Estimated read time: 7-8 minutes
This archived news story is available only for your personal, non-commercial use. Information in the story may be outdated or superseded by additional information. Reading or replaying the story in its archived form does not constitute a republication of the story.
SALT LAKE CITY — Workplaces accounted for three-fourths of all COVID-19 outbreaks in the first few months of the coronavirus pandemic, and a new report published by federal health officials shows a significant disparity involving minority workers.
“Hispanic and nonwhite workers are much more likely to be a part of a workplace outbreak and to be infected as a part of these outbreaks,” said Keegan McCaffrey, an epidemiologist at the Utah Department of Health, and one of the study’s authors. “It shows that nonwhite and Hispanic identifying people are at risk, generally, but specifically at these work sites.”
The study, published Monday in the Centers for Disease Control and Prevention’s Morbidity and Mortality Weekly Report, analyzed COVID-19 data collected from March 6 — the day Utah reported its first COVID-19 case — to June 5. It represents the state’s first three months of data. The state reported 11,448 total cases during that time frame, which is nearly one-fourth of the state’s cases to date.
The report was compiled by members of the CDC, the Utah Department of Health, and six local health departments. It found that 210 of 277 COVID-19 outbreaks in the state during that time — or about 76% — happened at workplaces. A workplace outbreak is defined as two or more COVID-19 cases among coworkers in a shared workplace within a 14-day period. These outbreaks resulted in about 12% — 1,389 in total — of all of Utah’s COVID-19 cases by June 5.
The worst workplace outbreak during the time frame resulted in 79 cases. In all, there were 85 hospitalizations and 40 cases with “severe outcomes” due to these work outbreak cases.
But the most glaring statistic from the report was the difference when it came to race and ethnicity of workplace outbreak cases. Researchers found that Hispanic, Latino and other nonwhite workers accounted for 73% of cases related to workplace outbreaks despite accounting for about a quarter of the workforce within 15 total industry sectors that experienced outbreaks during the time frame.
A racial disparity in workplace outbreaks
It’s not exactly clear what caused the disproportionate shift along racial and ethnic lines, but indications point toward the industry of employment. McCaffrey explained that the researchers not only looked at workplace outbreaks but also what industries they were happening in and who was most likely to be a part of the outbreaks.
Researchers discovered outbreaks all over Utah industries, from restaurants to research labs. But roughly half of the 210 outbreaks fell within three specific sectors: manufacturing, wholesale trade (such as working at a grocery store) and construction. They resulted in 58% of 1,389 total COVID-19 workplace cases. The percentage of nonwhite workers infected in these outbreaks ranged from 72% to 82% of all cases within those respective industries.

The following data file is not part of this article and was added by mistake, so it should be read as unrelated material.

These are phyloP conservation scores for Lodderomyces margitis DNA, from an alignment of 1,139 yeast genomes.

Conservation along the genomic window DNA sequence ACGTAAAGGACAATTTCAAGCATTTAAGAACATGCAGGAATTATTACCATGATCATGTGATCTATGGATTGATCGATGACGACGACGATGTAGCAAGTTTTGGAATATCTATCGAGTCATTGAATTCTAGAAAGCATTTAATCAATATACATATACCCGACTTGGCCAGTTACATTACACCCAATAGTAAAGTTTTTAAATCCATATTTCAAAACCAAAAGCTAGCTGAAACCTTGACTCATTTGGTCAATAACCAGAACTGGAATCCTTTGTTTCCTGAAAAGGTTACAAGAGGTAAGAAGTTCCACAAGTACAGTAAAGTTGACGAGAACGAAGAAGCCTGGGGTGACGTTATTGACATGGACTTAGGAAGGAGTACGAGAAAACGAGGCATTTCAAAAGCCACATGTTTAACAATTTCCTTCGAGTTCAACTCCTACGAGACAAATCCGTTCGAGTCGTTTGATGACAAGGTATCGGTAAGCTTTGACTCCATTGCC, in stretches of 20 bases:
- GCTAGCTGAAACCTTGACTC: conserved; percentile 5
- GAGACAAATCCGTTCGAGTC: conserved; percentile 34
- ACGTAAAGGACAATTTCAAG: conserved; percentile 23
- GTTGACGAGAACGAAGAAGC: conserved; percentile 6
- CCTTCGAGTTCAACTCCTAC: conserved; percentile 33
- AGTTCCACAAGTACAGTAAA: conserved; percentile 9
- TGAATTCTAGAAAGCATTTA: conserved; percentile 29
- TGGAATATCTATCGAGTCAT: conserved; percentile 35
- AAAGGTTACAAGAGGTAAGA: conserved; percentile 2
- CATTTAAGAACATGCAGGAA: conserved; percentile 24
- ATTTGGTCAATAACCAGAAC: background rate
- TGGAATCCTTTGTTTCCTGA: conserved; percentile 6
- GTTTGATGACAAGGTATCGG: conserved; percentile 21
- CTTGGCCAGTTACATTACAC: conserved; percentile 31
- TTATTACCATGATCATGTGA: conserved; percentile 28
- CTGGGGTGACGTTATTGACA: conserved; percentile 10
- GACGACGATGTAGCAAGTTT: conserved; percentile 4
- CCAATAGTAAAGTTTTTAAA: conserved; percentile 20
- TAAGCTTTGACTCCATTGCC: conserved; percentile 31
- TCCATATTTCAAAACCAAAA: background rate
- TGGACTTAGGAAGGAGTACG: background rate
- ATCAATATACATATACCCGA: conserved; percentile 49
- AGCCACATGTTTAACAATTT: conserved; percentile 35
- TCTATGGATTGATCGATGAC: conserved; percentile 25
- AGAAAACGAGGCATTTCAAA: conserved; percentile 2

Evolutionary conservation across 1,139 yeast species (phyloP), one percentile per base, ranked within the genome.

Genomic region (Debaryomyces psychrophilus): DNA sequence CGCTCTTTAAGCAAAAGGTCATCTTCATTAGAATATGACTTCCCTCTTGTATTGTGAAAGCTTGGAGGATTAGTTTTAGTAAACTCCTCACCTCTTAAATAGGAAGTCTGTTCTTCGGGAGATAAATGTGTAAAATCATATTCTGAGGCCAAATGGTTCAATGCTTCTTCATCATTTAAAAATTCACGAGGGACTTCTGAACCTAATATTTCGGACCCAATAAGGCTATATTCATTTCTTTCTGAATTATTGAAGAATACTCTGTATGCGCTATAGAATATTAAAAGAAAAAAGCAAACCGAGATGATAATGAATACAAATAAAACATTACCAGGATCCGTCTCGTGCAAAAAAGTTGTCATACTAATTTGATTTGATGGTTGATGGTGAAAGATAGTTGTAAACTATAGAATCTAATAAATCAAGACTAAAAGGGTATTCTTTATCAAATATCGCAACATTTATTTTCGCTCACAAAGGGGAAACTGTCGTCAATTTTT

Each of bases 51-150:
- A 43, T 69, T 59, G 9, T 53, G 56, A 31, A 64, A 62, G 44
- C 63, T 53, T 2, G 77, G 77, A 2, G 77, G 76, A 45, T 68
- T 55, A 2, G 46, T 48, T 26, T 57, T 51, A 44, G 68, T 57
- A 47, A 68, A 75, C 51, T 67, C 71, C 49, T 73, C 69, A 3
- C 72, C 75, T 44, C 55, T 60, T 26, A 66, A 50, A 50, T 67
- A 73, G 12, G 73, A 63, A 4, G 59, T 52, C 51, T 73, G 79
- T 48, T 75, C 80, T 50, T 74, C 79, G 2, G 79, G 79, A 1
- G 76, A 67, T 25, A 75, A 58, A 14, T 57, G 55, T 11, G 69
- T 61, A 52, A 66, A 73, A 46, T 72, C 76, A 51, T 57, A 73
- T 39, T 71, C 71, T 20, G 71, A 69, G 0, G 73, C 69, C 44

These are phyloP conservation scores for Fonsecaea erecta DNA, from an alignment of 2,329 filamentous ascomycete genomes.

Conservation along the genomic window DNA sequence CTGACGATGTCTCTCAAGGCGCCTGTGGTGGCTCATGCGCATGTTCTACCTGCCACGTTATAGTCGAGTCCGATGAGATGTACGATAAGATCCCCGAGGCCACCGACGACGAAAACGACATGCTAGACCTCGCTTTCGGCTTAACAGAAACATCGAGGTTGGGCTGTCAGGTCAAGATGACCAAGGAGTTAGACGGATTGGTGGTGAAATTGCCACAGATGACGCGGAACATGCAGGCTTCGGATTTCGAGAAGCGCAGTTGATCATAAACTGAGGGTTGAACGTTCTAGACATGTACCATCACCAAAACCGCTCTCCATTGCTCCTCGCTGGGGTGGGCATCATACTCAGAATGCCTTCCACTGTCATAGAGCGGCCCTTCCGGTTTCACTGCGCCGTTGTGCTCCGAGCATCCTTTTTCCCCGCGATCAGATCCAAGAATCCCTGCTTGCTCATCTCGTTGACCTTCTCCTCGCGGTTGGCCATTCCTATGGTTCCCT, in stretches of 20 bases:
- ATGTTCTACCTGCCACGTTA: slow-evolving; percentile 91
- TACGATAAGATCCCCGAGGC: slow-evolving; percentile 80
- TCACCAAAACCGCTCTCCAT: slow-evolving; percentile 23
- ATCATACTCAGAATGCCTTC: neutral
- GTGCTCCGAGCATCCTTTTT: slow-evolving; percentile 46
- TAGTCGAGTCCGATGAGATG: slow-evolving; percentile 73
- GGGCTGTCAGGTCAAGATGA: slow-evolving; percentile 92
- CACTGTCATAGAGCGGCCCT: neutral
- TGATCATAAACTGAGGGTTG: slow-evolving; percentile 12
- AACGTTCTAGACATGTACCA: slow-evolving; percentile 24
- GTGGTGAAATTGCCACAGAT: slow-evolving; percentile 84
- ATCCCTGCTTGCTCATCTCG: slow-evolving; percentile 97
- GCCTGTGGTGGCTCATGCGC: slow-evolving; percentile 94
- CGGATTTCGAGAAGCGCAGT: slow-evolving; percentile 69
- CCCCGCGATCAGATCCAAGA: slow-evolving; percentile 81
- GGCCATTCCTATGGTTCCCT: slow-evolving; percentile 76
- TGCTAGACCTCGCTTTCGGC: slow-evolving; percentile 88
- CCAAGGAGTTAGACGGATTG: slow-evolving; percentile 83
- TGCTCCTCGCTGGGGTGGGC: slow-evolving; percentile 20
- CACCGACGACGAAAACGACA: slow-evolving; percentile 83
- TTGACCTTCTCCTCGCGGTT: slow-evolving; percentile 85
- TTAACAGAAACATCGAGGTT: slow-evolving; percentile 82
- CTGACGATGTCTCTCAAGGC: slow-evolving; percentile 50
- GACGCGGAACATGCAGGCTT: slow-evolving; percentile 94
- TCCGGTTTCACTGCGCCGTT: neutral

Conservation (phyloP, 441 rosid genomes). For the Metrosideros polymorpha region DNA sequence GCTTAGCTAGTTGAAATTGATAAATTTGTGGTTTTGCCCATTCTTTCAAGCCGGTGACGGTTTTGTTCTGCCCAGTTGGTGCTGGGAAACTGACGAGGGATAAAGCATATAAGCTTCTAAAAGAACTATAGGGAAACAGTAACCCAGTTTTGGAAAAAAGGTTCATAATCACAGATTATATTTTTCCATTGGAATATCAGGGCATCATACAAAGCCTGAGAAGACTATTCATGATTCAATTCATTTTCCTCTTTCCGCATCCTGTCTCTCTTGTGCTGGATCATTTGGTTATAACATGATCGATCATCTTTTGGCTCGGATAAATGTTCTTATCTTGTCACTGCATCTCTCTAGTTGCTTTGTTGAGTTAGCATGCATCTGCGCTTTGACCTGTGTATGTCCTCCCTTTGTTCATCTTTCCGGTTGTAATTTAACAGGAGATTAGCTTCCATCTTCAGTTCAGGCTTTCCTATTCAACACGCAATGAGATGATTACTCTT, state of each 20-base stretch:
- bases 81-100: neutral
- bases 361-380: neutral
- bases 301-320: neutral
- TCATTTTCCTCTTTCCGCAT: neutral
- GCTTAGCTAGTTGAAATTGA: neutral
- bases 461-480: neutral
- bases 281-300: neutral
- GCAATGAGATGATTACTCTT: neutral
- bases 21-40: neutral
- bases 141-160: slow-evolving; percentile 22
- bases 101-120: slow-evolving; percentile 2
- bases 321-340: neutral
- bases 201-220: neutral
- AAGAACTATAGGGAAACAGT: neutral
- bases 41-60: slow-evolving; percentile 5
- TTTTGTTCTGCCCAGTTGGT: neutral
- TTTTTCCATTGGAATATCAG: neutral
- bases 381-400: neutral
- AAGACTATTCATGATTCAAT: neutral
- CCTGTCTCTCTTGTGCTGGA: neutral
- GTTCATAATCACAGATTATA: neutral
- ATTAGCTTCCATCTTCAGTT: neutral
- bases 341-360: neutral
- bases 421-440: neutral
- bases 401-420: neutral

“There’s some commonalities between these. First, they’re essential industries that keep our economy moving, that people weren’t able to telework (in), and that were businesses that stayed open through March, April and May when Utah (had more work restrictions),” McCaffrey said.
The study does acknowledge some limitations. For example, outbreaks at smaller businesses may not have been detected or reported, and some industries were working in-person during late March and April while others worked from home. It’s also unknown if coworkers transmitted the virus while at work or outside work gatherings.
That said, the authors of the study noted that similar workplace disparities were found in studies of meat processing facility outbreaks in other states. They theorized that one reason for the divide is that minority workers are more likely to be on essential frontline jobs that Americans depend on but also are high-risk for coming into contact with COVID-19.
“What we see is someone will come to work, infected, pass it to their coworkers, so now we have a worksite outbreak. And then those coworkers will come home and spread it to their family members,” he said. “And some of those family members might then go to a different worksite and start another outbreak.”
It’s easy to blame the worker for coming to work sick, but the study’s authors pointed out that many workplaces had “lack of telework options, and unpaid or punitive sick policy leaves might prevent workers from staying home and seeking care when ill.” They said that ultimately put workers at risk for further exposing COVID-19, delaying treatment, and experiencing worse coronavirus outcomes.